More generally, as a rule of thumb, always choose an exercise that you could repeat 5-8 times without noticeable form breakdown and limit yourself to sets of 3-4 repetitions. Test yourself once a week (not necessarily in the rest room). When you manage more than 10 repetitions, progress to a more challenging variation.

Here’s a demonstration of the one-legged squat by Neghar Fonooni (IG: @negharfonooni) from the Fitocracy library:

Again, we recommend Tsatsouline’s Naked Warrior for progressions (cf. Hack #0 if you have skipped it). For the thorough-minded, Mc Gill’s Ulitmate Back Fitness and Performance proposes detailed progressions for squats, push-up, as well as dumbbell, barbell, and kettlebell exercises, with an emphasis on spine stability.

Hack in the hack: Drink cold tea instead of water. You will make faster progress with the exercise you have chosen!

Hack #2 — From Couch Potato to Office Tomato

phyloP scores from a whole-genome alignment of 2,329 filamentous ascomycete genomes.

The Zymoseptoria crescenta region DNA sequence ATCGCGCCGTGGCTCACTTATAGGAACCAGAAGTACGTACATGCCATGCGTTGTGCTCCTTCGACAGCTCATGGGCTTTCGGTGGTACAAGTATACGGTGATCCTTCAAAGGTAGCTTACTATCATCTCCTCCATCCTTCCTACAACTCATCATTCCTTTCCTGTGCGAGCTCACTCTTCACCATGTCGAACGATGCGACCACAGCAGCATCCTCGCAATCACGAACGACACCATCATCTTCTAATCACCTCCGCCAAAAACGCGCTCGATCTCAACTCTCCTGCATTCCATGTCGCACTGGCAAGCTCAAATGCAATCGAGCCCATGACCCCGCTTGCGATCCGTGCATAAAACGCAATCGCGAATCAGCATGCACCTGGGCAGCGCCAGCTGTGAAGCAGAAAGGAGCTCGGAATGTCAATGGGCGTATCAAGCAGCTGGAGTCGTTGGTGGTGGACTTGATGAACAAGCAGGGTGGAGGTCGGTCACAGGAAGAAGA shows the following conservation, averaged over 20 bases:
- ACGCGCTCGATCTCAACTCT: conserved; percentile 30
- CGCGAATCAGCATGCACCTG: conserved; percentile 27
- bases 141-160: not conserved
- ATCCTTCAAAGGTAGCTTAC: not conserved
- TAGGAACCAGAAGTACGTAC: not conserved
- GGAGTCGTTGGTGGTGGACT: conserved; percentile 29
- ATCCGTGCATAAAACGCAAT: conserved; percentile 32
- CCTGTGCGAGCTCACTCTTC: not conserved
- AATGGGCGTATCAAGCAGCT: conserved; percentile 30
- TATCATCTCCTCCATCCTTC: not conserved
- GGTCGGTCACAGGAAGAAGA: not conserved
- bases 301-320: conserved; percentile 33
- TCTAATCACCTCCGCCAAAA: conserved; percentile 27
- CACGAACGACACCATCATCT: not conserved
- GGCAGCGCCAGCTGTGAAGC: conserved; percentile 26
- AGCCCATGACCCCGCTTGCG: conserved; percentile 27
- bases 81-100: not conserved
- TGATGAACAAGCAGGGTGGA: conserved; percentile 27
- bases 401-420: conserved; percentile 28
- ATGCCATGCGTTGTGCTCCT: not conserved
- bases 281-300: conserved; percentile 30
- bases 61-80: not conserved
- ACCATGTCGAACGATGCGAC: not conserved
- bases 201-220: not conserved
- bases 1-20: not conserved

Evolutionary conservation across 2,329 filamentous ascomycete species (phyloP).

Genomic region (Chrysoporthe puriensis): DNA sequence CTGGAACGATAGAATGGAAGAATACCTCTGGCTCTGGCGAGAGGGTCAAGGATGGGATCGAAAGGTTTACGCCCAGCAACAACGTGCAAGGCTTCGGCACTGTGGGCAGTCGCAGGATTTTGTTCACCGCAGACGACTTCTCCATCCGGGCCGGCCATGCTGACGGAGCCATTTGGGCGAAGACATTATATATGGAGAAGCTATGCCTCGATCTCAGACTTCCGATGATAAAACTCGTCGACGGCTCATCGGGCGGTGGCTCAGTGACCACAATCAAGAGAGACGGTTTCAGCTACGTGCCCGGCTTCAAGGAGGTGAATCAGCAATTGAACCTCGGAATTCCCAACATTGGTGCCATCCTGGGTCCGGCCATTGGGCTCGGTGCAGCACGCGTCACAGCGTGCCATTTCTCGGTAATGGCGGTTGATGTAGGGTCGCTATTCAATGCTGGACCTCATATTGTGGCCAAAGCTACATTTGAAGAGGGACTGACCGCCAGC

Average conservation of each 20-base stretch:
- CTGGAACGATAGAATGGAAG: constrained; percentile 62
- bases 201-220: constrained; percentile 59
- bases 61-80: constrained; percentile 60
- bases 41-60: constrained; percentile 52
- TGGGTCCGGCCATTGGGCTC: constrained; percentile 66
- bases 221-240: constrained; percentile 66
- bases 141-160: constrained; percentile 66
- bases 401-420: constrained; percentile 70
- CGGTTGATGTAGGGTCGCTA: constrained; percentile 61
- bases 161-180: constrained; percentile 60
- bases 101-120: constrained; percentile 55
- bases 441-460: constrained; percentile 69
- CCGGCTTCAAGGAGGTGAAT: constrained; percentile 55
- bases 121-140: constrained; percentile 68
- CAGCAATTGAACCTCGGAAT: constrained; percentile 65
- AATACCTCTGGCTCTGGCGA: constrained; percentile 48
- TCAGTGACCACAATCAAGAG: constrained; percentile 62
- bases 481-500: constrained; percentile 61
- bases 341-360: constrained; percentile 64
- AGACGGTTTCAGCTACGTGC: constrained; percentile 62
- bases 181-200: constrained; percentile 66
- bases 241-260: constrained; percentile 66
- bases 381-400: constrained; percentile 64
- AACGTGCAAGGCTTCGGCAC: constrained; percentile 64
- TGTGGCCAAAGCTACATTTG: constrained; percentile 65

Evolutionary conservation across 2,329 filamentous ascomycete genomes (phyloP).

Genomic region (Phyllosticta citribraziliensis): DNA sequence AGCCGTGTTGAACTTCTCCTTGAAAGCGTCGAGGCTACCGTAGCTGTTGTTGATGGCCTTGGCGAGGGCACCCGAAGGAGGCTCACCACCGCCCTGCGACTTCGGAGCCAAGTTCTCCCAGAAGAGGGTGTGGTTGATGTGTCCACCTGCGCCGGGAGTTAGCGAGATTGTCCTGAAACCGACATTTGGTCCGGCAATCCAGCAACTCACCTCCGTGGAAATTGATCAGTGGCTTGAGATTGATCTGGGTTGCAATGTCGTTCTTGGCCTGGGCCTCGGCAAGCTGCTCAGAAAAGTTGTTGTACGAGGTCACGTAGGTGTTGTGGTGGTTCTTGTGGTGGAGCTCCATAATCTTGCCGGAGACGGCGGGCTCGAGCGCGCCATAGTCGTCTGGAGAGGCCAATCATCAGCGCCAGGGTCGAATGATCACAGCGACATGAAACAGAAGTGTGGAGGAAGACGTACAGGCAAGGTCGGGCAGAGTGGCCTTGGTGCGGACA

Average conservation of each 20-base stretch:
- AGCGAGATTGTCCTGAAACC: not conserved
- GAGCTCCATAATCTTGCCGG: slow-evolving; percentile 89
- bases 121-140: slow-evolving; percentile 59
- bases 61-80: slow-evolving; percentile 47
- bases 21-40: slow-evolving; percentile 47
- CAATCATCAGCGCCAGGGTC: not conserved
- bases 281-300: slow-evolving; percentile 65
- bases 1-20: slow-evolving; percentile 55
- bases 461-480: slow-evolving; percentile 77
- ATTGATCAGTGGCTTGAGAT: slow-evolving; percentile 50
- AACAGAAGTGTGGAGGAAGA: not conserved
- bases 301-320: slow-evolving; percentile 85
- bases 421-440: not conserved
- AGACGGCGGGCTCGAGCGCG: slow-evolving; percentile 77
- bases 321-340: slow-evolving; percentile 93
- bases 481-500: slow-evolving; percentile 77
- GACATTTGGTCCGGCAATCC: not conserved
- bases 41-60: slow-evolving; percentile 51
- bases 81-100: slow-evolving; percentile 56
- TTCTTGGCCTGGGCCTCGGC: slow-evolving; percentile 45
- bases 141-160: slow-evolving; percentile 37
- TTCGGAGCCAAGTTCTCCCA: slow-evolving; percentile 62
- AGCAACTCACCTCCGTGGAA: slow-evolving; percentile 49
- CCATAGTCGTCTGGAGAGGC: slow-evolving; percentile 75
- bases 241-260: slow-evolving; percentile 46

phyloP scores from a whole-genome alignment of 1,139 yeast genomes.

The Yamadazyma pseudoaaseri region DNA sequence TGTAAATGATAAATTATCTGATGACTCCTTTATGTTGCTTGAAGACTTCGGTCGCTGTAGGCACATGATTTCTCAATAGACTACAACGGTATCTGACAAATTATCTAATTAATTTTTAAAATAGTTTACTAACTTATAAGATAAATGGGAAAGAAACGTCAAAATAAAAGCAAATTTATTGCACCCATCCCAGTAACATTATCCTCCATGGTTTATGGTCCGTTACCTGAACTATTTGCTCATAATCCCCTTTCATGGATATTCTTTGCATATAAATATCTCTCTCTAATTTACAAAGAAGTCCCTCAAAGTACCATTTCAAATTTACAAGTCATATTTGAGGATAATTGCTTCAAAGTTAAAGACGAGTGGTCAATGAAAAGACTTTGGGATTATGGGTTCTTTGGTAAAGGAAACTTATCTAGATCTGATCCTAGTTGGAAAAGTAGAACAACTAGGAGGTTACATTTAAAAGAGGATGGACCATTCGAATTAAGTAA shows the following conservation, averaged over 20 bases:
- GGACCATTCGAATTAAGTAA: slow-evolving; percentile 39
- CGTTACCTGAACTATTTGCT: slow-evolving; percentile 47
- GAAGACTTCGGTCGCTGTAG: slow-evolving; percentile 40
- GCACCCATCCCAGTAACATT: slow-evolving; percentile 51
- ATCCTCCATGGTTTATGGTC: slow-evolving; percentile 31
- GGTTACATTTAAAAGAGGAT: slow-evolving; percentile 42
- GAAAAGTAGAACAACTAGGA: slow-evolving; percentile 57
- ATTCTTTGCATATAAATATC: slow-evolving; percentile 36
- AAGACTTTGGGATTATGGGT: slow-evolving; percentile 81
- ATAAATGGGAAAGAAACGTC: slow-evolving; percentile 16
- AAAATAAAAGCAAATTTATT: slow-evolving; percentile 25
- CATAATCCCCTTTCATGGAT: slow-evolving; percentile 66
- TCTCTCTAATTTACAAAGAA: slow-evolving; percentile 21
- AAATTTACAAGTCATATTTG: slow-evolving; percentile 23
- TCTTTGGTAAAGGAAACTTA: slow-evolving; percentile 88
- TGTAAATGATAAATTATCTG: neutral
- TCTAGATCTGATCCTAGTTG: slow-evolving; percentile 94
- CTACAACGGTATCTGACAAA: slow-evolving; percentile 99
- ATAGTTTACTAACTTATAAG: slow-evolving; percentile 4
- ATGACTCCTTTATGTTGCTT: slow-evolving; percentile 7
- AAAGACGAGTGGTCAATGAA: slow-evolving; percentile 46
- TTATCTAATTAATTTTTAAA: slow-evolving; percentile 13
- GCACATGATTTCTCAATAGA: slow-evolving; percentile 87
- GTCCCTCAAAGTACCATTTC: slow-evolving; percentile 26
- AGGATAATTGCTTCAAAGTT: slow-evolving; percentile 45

Hack #2 piggybacks the GtG protocol (cf. Hack #0, if you have skipped it) on a well-known time-management method, the Pomodoro Technique, developed by Francesco Cirillo in the 1980s. Pomodoro (tomato, in Italian) refers to a tomato-shaped kitchen timer, and by extension, to a time interval programmed on such a timer. Below is a screenshot of Cirillo’s website, where you can also buy the dead-tree and ebook versions of the method.

PomodoroThere are many applications for both iPhone and Android that let you manage Pomodoro intervals, and we will review them in future posts.

Hack #2 simply sneaks in an exercise during short breaks, or at the beginning and end of the longer breaks.